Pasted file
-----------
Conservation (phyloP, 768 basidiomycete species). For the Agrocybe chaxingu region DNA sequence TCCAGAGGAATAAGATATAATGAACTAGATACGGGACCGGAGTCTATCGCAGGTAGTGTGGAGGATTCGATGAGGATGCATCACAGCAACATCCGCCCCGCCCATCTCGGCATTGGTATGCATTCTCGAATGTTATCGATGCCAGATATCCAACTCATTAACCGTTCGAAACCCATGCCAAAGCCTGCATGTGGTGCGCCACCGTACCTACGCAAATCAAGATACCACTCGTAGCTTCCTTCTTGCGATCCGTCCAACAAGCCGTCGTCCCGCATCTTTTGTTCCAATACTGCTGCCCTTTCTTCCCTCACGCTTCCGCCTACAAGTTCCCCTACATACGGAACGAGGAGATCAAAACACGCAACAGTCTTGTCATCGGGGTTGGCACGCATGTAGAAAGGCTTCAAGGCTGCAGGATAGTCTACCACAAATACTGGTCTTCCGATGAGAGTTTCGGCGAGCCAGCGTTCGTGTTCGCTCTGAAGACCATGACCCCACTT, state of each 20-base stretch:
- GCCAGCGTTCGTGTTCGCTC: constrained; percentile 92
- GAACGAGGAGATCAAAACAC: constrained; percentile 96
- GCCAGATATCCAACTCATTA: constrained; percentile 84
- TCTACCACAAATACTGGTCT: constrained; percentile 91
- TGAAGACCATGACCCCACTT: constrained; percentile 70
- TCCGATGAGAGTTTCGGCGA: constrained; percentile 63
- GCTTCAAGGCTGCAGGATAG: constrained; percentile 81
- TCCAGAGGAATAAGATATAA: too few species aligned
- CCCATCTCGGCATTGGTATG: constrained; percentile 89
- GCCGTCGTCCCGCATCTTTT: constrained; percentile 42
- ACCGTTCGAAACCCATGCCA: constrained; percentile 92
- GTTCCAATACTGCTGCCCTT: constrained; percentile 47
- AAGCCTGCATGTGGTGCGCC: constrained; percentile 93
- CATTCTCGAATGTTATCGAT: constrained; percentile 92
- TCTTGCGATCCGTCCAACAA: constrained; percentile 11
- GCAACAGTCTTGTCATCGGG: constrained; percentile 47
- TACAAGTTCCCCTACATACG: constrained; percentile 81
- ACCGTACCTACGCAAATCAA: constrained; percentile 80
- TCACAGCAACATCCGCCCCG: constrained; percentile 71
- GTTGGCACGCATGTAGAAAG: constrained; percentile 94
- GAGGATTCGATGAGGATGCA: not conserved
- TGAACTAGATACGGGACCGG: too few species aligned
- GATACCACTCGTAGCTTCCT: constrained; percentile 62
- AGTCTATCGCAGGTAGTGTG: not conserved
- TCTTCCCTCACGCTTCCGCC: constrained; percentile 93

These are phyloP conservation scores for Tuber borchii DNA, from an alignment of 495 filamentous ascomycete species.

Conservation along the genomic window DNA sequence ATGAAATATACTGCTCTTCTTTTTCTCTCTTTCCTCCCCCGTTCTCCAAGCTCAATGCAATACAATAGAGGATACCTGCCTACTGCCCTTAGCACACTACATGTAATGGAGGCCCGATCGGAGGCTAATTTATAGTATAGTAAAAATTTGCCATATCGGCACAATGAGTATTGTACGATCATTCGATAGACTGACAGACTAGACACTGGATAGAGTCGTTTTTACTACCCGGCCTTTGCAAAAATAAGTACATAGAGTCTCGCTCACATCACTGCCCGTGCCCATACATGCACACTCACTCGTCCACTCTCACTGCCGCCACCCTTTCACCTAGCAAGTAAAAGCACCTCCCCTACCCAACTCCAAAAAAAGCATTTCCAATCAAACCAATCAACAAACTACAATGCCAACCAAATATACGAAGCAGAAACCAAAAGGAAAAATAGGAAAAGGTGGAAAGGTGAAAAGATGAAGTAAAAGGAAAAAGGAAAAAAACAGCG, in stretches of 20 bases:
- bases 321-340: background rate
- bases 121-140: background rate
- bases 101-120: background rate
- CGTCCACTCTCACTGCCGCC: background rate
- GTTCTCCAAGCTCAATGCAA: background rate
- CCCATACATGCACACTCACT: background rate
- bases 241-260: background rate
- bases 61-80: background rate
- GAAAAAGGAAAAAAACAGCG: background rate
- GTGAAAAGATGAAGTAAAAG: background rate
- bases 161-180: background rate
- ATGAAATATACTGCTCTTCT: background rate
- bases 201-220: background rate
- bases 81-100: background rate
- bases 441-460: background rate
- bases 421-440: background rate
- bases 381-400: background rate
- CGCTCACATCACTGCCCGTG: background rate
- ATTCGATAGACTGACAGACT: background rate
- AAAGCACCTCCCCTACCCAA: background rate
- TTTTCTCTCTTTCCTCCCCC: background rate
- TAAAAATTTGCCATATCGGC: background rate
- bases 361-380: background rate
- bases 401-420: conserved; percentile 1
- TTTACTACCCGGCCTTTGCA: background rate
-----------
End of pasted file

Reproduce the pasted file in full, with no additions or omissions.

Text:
Conservation (phyloP, 768 basidiomycete species). For the Agrocybe chaxingu region DNA sequence TCCAGAGGAATAAGATATAATGAACTAGATACGGGACCGGAGTCTATCGCAGGTAGTGTGGAGGATTCGATGAGGATGCATCACAGCAACATCCGCCCCGCCCATCTCGGCATTGGTATGCATTCTCGAATGTTATCGATGCCAGATATCCAACTCATTAACCGTTCGAAACCCATGCCAAAGCCTGCATGTGGTGCGCCACCGTACCTACGCAAATCAAGATACCACTCGTAGCTTCCTTCTTGCGATCCGTCCAACAAGCCGTCGTCCCGCATCTTTTGTTCCAATACTGCTGCCCTTTCTTCCCTCACGCTTCCGCCTACAAGTTCCCCTACATACGGAACGAGGAGATCAAAACACGCAACAGTCTTGTCATCGGGGTTGGCACGCATGTAGAAAGGCTTCAAGGCTGCAGGATAGTCTACCACAAATACTGGTCTTCCGATGAGAGTTTCGGCGAGCCAGCGTTCGTGTTCGCTCTGAAGACCATGACCCCACTT, state of each 20-base stretch:
- GCCAGCGTTCGTGTTCGCTC: constrained; percentile 92
- GAACGAGGAGATCAAAACAC: constrained; percentile 96
- GCCAGATATCCAACTCATTA: constrained; percentile 84
- TCTACCACAAATACTGGTCT: constrained; percentile 91
- TGAAGACCATGACCCCACTT: constrained; percentile 70
- TCCGATGAGAGTTTCGGCGA: constrained; percentile 63
- GCTTCAAGGCTGCAGGATAG: constrained; percentile 81
- TCCAGAGGAATAAGATATAA: too few species aligned
- CCCATCTCGGCATTGGTATG: constrained; percentile 89
- GCCGTCGTCCCGCATCTTTT: constrained; percentile 42
- ACCGTTCGAAACCCATGCCA: constrained; percentile 92
- GTTCCAATACTGCTGCCCTT: constrained; percentile 47
- AAGCCTGCATGTGGTGCGCC: constrained; percentile 93
- CATTCTCGAATGTTATCGAT: constrained; percentile 92
- TCTTGCGATCCGTCCAACAA: constrained; percentile 11
- GCAACAGTCTTGTCATCGGG: constrained; percentile 47
- TACAAGTTCCCCTACATACG: constrained; percentile 81
- ACCGTACCTACGCAAATCAA: constrained; percentile 80
- TCACAGCAACATCCGCCCCG: constrained; percentile 71
- GTTGGCACGCATGTAGAAAG: constrained; percentile 94
- GAGGATTCGATGAGGATGCA: not conserved
- TGAACTAGATACGGGACCGG: too few species aligned
- GATACCACTCGTAGCTTCCT: constrained; percentile 62
- AGTCTATCGCAGGTAGTGTG: not conserved
- TCTTCCCTCACGCTTCCGCC: constrained; percentile 93

These are phyloP conservation scores for Tuber borchii DNA, from an alignment of 495 filamentous ascomycete species.

Conservation along the genomic window DNA sequence ATGAAATATACTGCTCTTCTTTTTCTCTCTTTCCTCCCCCGTTCTCCAAGCTCAATGCAATACAATAGAGGATACCTGCCTACTGCCCTTAGCACACTACATGTAATGGAGGCCCGATCGGAGGCTAATTTATAGTATAGTAAAAATTTGCCATATCGGCACAATGAGTATTGTACGATCATTCGATAGACTGACAGACTAGACACTGGATAGAGTCGTTTTTACTACCCGGCCTTTGCAAAAATAAGTACATAGAGTCTCGCTCACATCACTGCCCGTGCCCATACATGCACACTCACTCGTCCACTCTCACTGCCGCCACCCTTTCACCTAGCAAGTAAAAGCACCTCCCCTACCCAACTCCAAAAAAAGCATTTCCAATCAAACCAATCAACAAACTACAATGCCAACCAAATATACGAAGCAGAAACCAAAAGGAAAAATAGGAAAAGGTGGAAAGGTGAAAAGATGAAGTAAAAGGAAAAAGGAAAAAAACAGCG, in stretches of 20 bases:
- bases 321-340: background rate
- bases 121-140: background rate
- bases 101-120: background rate
- CGTCCACTCTCACTGCCGCC: background rate
- GTTCTCCAAGCTCAATGCAA: background rate
- CCCATACATGCACACTCACT: background rate
- bases 241-260: background rate
- bases 61-80: background rate
- GAAAAAGGAAAAAAACAGCG: background rate
- GTGAAAAGATGAAGTAAAAG: background rate
- bases 161-180: background rate
- ATGAAATATACTGCTCTTCT: background rate
- bases 201-220: background rate
- bases 81-100: background rate
- bases 441-460: background rate
- bases 421-440: background rate
- bases 381-400: background rate
- CGCTCACATCACTGCCCGTG: background rate
- ATTCGATAGACTGACAGACT: background rate
- AAAGCACCTCCCCTACCCAA: background rate
- TTTTCTCTCTTTCCTCCCCC: background rate
- TAAAAATTTGCCATATCGGC: background rate
- bases 361-380: background rate
- bases 401-420: conserved; percentile 1
- TTTACTACCCGGCCTTTGCA: background rate